Note: Hale Pai is no longer being published. These archives of passed issues will remain available as long as there is interest. - Courtesy of San Jose Web


Hale Pai
Pacific American-News Journal

`Aukake - August 1996 Volume 2 Issue 8

 Honoring History, Shaping Destiny

Something extraordinary is about to happen in Seattle. The Seattle Chinatown International District Preservation & Development Authority (SCIDPDA) invites residents and friends of the International District (ID) to join in celebrating groundbreaking for the International District Village Square, a unique community-based center for multi-cultural, intergenerational and collaborative programs and services.

The long-awaited festivities will include both traditional and modern entertainment from diverse cultures, including a Polynesian blessing ceremony. There will be a lunch-time feast accompanied by the acapella harmonies of Urban Rhythms Performance Choir. Bob Santos, HUD Secretary's Representative for the Northwest and Alaska, long-time ID activist and unofficial “mayor” of the ID, will be the master of ceremonies.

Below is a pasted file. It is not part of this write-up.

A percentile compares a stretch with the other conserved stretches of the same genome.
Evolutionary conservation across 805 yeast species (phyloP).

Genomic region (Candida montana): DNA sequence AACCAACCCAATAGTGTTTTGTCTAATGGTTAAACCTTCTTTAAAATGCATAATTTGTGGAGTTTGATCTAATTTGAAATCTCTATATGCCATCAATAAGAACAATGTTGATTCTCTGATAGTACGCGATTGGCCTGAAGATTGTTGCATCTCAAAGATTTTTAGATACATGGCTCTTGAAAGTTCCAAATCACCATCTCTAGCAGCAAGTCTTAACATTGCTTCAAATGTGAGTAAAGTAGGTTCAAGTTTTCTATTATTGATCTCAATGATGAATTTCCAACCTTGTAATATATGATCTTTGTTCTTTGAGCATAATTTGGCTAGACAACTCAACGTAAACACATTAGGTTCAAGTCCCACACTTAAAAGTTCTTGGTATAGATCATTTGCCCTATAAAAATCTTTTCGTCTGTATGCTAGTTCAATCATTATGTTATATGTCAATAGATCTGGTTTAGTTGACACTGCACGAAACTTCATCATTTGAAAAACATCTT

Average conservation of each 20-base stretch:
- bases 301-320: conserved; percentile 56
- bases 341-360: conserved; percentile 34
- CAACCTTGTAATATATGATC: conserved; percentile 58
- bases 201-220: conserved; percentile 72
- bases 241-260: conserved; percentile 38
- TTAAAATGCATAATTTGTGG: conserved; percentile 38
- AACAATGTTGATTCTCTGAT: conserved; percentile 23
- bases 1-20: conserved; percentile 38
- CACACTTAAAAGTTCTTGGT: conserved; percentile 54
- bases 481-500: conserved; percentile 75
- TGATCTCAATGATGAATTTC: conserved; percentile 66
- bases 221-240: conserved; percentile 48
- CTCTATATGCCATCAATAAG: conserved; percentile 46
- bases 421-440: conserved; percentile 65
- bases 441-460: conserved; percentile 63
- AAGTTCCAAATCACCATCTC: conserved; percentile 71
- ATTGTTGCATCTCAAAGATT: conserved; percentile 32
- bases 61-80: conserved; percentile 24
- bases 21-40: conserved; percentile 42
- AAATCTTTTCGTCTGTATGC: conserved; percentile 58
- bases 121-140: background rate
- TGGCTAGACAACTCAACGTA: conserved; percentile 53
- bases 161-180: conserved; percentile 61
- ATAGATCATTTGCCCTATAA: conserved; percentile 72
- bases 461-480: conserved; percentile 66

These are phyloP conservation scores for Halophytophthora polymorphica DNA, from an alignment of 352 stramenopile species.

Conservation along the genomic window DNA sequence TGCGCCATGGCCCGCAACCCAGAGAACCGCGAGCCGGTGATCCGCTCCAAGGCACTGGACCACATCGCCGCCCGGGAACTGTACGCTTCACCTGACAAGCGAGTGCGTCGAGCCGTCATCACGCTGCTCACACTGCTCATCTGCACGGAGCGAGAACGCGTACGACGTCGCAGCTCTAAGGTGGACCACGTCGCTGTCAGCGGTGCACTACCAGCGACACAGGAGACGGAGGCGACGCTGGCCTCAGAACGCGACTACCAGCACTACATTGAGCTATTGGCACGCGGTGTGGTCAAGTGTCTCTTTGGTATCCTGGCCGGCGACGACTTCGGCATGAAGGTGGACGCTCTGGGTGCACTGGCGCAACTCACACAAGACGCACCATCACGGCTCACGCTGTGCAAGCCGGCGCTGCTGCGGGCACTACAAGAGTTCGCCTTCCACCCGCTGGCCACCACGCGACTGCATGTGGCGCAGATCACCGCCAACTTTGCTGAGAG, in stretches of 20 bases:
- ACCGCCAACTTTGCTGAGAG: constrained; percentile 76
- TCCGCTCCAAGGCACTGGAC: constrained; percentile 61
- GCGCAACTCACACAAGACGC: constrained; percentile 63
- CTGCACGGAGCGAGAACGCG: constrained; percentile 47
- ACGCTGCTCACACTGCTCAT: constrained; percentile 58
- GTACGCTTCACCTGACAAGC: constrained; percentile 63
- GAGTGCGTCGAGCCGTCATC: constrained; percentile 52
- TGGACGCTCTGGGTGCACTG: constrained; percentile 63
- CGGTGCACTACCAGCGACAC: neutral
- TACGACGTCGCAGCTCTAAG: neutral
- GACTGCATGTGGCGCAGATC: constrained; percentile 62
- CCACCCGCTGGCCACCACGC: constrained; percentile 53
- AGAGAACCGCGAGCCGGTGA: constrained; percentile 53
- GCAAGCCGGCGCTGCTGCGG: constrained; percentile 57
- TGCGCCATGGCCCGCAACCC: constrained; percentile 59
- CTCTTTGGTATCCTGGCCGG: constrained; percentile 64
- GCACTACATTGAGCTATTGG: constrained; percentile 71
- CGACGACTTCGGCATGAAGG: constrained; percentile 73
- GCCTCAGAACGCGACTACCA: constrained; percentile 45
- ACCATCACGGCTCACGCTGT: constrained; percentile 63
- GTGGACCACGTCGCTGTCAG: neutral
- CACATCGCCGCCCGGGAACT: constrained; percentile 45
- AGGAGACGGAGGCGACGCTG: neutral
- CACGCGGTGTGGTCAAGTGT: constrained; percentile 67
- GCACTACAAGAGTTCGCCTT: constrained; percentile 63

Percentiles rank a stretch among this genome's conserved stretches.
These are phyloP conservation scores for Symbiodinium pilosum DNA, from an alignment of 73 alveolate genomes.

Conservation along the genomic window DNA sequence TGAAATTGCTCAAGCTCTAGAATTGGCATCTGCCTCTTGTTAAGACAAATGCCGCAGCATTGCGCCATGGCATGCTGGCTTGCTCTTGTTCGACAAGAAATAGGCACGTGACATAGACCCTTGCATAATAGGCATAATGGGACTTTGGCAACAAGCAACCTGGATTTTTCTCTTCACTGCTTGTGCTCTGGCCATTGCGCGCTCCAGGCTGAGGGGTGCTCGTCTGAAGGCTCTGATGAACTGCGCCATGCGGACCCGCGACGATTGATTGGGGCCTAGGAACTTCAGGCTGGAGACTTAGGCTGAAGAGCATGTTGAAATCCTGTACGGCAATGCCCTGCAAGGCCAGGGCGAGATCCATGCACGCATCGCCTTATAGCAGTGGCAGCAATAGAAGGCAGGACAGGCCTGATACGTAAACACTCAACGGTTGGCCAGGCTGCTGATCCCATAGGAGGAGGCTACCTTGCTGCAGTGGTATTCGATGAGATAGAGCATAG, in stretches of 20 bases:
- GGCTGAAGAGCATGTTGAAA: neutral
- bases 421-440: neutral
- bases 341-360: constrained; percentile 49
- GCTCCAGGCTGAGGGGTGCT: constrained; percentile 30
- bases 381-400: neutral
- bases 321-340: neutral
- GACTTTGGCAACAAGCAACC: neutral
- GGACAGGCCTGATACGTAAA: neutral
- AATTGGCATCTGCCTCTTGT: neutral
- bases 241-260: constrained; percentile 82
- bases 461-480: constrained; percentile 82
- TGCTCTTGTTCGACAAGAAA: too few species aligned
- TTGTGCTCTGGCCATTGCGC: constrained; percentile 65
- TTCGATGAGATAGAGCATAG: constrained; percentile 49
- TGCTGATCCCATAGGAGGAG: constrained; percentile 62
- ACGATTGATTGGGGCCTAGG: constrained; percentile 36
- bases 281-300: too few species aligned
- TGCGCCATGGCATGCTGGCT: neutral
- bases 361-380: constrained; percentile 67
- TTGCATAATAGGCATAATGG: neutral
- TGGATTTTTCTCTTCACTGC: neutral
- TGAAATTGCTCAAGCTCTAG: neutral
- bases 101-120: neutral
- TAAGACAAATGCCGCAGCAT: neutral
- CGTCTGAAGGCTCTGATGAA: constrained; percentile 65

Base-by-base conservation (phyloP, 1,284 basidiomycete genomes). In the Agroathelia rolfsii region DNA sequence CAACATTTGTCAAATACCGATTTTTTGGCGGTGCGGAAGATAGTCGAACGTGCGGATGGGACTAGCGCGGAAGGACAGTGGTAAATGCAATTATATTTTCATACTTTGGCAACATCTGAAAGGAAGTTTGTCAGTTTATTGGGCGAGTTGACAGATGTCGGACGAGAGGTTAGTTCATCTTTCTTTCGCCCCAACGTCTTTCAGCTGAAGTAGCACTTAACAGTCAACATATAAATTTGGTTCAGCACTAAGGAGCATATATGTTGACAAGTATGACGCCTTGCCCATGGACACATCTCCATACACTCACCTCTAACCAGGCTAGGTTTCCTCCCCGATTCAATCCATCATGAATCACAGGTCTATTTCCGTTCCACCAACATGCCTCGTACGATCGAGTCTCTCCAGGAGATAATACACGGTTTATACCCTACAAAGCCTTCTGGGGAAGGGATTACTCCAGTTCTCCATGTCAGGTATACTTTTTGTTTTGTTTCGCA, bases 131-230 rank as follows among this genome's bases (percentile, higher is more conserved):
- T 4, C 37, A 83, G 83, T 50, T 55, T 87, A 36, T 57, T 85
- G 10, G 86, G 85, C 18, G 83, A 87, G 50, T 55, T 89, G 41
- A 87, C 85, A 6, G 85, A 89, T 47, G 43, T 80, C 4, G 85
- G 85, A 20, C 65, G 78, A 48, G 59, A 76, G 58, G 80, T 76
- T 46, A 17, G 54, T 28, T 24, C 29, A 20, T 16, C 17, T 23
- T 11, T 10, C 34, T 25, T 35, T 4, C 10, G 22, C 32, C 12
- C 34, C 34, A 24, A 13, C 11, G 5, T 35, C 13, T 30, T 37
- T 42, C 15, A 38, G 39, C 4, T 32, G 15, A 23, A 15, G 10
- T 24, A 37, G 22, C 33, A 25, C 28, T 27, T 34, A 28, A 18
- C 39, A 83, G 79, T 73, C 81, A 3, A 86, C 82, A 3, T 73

Situated on an abandoned bus barn site in an historically underdeveloped neighborhood, the ID Village Square is a $19.5 million mixed-use development that will provide new retail space, 75 housing units for low-income seniors and expanded facilities for five community-based social service agencies. When the project is completed in late 1997, the ID Village Square will offer multi-lingual and culturally appropriate child care, job training, counseling, meals for seniors, and health care, all under one roof. SCIDPDA estimates that the Village Square will serve 27,000 people from 45 different ethnic groups annually, making the Village Square the largest multi-ethnic development project in the Pacific Northwest.

For more than 30 years, ID activists have fought to preserve the identity and culture of their neighborhood while forces such as the Kingdome and I-5 threatened to destroy the residential character of the neighborhood. Sharon Tomiko Santos, gifts manager for the Village Square, explains the importance of the project to the neighborhood: “The Village Square symbolizes our determination to shape our destiny, to strengthen our community for generations.”

For more information, or to volunteer for this event, please contact Amanda McCloskey at 624-8929.

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Copyright 1996 Hale Pai Pacific American-News Journal
Last modified: February 28, 1998

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